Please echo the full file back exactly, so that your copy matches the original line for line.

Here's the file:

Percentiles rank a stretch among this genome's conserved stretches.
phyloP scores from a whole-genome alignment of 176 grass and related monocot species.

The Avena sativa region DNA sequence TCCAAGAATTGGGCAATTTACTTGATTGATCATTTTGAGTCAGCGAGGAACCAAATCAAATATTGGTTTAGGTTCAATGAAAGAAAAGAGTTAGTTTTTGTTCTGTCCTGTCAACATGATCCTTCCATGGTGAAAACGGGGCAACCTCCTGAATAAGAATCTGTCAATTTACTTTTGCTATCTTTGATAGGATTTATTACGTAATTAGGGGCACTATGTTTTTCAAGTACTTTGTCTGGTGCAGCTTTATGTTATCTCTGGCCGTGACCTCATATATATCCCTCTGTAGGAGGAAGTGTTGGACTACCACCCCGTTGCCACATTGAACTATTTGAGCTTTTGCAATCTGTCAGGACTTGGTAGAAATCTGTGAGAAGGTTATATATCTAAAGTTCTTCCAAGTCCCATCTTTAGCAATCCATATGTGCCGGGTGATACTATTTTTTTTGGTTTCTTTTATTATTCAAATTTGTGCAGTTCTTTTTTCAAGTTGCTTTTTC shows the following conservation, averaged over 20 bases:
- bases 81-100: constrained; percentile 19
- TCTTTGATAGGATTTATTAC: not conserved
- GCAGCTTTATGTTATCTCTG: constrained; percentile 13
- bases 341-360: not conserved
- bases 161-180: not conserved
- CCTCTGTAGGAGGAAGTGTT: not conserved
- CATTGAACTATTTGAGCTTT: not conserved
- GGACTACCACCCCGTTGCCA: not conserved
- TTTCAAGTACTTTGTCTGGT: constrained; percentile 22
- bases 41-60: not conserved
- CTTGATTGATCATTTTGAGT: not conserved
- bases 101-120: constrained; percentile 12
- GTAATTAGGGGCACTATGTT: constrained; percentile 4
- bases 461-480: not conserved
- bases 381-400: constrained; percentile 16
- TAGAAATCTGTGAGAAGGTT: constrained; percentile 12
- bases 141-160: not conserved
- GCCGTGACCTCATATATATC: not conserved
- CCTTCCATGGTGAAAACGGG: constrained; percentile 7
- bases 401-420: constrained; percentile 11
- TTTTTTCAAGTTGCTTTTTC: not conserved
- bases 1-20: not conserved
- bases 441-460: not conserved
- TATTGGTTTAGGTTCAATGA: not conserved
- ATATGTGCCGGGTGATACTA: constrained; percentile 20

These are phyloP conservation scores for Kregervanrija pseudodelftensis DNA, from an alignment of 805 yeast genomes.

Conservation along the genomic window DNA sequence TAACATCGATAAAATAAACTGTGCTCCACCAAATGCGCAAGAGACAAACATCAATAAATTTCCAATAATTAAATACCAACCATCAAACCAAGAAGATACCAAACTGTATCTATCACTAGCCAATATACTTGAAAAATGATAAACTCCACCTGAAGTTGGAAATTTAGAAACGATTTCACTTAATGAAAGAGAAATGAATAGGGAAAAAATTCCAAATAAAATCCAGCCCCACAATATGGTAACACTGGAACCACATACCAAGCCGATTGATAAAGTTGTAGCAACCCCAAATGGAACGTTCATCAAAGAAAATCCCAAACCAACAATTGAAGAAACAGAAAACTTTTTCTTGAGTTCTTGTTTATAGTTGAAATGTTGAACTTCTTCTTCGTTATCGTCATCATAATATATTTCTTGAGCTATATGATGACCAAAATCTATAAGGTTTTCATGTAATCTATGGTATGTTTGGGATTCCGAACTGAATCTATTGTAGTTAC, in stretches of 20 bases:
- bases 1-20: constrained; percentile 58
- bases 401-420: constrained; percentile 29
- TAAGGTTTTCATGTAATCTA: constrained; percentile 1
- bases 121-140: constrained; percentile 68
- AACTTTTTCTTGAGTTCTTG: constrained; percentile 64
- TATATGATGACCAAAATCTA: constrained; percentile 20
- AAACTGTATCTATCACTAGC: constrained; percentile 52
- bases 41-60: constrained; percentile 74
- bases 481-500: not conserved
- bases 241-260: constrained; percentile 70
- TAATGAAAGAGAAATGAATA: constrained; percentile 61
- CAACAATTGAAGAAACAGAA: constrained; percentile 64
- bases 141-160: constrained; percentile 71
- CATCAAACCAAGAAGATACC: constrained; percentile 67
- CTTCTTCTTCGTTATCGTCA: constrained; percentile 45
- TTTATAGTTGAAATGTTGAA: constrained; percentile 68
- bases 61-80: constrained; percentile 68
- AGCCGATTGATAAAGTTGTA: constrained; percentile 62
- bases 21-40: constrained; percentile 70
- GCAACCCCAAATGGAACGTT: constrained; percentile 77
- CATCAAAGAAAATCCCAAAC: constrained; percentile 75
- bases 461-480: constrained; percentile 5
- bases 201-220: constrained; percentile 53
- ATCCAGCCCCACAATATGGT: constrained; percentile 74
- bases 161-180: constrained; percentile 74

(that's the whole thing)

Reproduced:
Percentiles rank a stretch among this genome's conserved stretches.
phyloP scores from a whole-genome alignment of 176 grass and related monocot species.

The Avena sativa region DNA sequence TCCAAGAATTGGGCAATTTACTTGATTGATCATTTTGAGTCAGCGAGGAACCAAATCAAATATTGGTTTAGGTTCAATGAAAGAAAAGAGTTAGTTTTTGTTCTGTCCTGTCAACATGATCCTTCCATGGTGAAAACGGGGCAACCTCCTGAATAAGAATCTGTCAATTTACTTTTGCTATCTTTGATAGGATTTATTACGTAATTAGGGGCACTATGTTTTTCAAGTACTTTGTCTGGTGCAGCTTTATGTTATCTCTGGCCGTGACCTCATATATATCCCTCTGTAGGAGGAAGTGTTGGACTACCACCCCGTTGCCACATTGAACTATTTGAGCTTTTGCAATCTGTCAGGACTTGGTAGAAATCTGTGAGAAGGTTATATATCTAAAGTTCTTCCAAGTCCCATCTTTAGCAATCCATATGTGCCGGGTGATACTATTTTTTTTGGTTTCTTTTATTATTCAAATTTGTGCAGTTCTTTTTTCAAGTTGCTTTTTC shows the following conservation, averaged over 20 bases:
- bases 81-100: constrained; percentile 19
- TCTTTGATAGGATTTATTAC: not conserved
- GCAGCTTTATGTTATCTCTG: constrained; percentile 13
- bases 341-360: not conserved
- bases 161-180: not conserved
- CCTCTGTAGGAGGAAGTGTT: not conserved
- CATTGAACTATTTGAGCTTT: not conserved
- GGACTACCACCCCGTTGCCA: not conserved
- TTTCAAGTACTTTGTCTGGT: constrained; percentile 22
- bases 41-60: not conserved
- CTTGATTGATCATTTTGAGT: not conserved
- bases 101-120: constrained; percentile 12
- GTAATTAGGGGCACTATGTT: constrained; percentile 4
- bases 461-480: not conserved
- bases 381-400: constrained; percentile 16
- TAGAAATCTGTGAGAAGGTT: constrained; percentile 12
- bases 141-160: not conserved
- GCCGTGACCTCATATATATC: not conserved
- CCTTCCATGGTGAAAACGGG: constrained; percentile 7
- bases 401-420: constrained; percentile 11
- TTTTTTCAAGTTGCTTTTTC: not conserved
- bases 1-20: not conserved
- bases 441-460: not conserved
- TATTGGTTTAGGTTCAATGA: not conserved
- ATATGTGCCGGGTGATACTA: constrained; percentile 20

These are phyloP conservation scores for Kregervanrija pseudodelftensis DNA, from an alignment of 805 yeast genomes.

Conservation along the genomic window DNA sequence TAACATCGATAAAATAAACTGTGCTCCACCAAATGCGCAAGAGACAAACATCAATAAATTTCCAATAATTAAATACCAACCATCAAACCAAGAAGATACCAAACTGTATCTATCACTAGCCAATATACTTGAAAAATGATAAACTCCACCTGAAGTTGGAAATTTAGAAACGATTTCACTTAATGAAAGAGAAATGAATAGGGAAAAAATTCCAAATAAAATCCAGCCCCACAATATGGTAACACTGGAACCACATACCAAGCCGATTGATAAAGTTGTAGCAACCCCAAATGGAACGTTCATCAAAGAAAATCCCAAACCAACAATTGAAGAAACAGAAAACTTTTTCTTGAGTTCTTGTTTATAGTTGAAATGTTGAACTTCTTCTTCGTTATCGTCATCATAATATATTTCTTGAGCTATATGATGACCAAAATCTATAAGGTTTTCATGTAATCTATGGTATGTTTGGGATTCCGAACTGAATCTATTGTAGTTAC, in stretches of 20 bases:
- bases 1-20: constrained; percentile 58
- bases 401-420: constrained; percentile 29
- TAAGGTTTTCATGTAATCTA: constrained; percentile 1
- bases 121-140: constrained; percentile 68
- AACTTTTTCTTGAGTTCTTG: constrained; percentile 64
- TATATGATGACCAAAATCTA: constrained; percentile 20
- AAACTGTATCTATCACTAGC: constrained; percentile 52
- bases 41-60: constrained; percentile 74
- bases 481-500: not conserved
- bases 241-260: constrained; percentile 70
- TAATGAAAGAGAAATGAATA: constrained; percentile 61
- CAACAATTGAAGAAACAGAA: constrained; percentile 64
- bases 141-160: constrained; percentile 71
- CATCAAACCAAGAAGATACC: constrained; percentile 67
- CTTCTTCTTCGTTATCGTCA: constrained; percentile 45
- TTTATAGTTGAAATGTTGAA: constrained; percentile 68
- bases 61-80: constrained; percentile 68
- AGCCGATTGATAAAGTTGTA: constrained; percentile 62
- bases 21-40: constrained; percentile 70
- GCAACCCCAAATGGAACGTT: constrained; percentile 77
- CATCAAAGAAAATCCCAAAC: constrained; percentile 75
- bases 461-480: constrained; percentile 5
- bases 201-220: constrained; percentile 53
- ATCCAGCCCCACAATATGGT: constrained; percentile 74
- bases 161-180: constrained; percentile 74